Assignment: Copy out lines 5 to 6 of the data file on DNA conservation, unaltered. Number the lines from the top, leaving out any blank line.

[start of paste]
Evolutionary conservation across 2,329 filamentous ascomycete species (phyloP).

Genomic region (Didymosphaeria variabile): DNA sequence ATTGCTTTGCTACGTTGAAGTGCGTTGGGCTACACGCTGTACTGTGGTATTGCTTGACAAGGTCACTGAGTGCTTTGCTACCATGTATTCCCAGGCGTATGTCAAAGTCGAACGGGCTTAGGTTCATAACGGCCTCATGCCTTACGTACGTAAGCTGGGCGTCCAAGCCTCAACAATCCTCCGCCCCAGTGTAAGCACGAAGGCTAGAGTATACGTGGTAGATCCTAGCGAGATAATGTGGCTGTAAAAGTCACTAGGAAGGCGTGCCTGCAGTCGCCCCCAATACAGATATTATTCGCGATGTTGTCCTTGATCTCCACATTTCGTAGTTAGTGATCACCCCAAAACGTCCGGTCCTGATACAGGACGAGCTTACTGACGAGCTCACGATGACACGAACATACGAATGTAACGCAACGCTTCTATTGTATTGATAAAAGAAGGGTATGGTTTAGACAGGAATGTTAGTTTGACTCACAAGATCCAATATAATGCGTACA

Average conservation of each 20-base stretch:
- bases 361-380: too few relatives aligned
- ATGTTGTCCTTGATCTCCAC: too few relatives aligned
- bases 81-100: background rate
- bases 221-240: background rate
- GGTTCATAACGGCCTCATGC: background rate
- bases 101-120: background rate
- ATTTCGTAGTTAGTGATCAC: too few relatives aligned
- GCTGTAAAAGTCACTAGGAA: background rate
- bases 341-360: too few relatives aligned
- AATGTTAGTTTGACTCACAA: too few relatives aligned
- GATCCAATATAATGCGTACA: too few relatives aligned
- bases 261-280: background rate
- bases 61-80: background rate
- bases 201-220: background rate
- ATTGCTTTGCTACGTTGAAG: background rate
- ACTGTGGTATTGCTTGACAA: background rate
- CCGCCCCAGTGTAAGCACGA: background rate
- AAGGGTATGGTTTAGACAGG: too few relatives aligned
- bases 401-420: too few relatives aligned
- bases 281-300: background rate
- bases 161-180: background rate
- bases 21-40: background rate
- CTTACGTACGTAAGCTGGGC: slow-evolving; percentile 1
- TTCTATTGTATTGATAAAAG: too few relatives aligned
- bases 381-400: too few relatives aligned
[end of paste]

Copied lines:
- ATGTTGTCCTTGATCTCCAC: too few relatives aligned
- bases 81-100: background rate